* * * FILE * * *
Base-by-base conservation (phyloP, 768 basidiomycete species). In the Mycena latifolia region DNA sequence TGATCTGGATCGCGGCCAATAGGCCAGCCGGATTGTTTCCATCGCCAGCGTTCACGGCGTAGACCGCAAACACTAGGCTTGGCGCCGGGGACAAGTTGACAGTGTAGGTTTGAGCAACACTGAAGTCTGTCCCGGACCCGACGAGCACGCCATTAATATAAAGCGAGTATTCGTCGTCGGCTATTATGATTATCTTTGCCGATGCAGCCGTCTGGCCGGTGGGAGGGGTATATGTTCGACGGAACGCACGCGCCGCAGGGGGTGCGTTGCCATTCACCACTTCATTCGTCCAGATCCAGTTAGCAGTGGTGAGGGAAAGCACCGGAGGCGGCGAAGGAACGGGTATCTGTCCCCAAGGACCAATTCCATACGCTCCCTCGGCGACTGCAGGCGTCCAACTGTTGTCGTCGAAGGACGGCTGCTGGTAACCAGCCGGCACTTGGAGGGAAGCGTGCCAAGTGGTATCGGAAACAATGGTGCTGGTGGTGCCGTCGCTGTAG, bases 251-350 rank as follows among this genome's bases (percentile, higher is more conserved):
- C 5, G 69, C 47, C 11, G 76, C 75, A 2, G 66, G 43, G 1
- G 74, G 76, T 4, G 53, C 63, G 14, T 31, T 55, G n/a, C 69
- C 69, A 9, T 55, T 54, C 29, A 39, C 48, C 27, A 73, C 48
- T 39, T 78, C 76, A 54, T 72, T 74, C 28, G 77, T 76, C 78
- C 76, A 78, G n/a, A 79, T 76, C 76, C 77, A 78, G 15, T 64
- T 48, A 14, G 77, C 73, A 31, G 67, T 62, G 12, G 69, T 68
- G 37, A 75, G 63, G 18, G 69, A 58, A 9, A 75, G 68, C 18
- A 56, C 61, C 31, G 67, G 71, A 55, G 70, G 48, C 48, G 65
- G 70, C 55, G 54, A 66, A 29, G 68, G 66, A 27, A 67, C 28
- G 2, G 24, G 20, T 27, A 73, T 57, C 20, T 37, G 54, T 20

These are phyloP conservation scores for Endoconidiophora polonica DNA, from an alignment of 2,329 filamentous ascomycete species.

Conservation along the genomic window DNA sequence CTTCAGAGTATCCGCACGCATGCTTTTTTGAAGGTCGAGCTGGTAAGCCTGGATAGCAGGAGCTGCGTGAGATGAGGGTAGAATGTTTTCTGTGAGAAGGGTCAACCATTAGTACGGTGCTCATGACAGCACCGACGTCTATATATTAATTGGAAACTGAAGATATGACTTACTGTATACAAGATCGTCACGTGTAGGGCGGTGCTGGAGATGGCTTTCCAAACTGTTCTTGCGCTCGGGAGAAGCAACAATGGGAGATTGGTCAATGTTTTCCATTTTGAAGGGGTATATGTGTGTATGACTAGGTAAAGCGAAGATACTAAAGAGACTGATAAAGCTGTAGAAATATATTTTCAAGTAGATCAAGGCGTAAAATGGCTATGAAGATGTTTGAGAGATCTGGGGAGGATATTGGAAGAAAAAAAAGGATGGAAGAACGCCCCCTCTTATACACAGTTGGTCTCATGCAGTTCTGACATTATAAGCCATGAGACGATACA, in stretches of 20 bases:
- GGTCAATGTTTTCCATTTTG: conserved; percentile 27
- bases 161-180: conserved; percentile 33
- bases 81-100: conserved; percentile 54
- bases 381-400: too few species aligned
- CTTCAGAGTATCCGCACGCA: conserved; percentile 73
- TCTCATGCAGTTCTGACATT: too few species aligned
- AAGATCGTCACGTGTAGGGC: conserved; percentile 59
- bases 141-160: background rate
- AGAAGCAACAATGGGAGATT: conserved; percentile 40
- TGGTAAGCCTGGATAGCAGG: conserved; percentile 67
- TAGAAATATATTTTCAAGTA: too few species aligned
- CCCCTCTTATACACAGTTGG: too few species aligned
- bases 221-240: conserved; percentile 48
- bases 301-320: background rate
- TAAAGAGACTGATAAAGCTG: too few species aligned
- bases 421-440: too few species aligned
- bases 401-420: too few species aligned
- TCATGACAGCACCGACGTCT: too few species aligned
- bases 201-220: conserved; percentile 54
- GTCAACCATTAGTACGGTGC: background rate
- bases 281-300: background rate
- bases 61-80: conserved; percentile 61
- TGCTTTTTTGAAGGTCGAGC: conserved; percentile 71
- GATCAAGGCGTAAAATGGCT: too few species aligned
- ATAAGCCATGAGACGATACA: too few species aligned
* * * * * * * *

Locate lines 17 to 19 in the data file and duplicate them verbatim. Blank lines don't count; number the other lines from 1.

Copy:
- bases 381-400: too few species aligned
- CTTCAGAGTATCCGCACGCA: conserved; percentile 73
- TCTCATGCAGTTCTGACATT: too few species aligned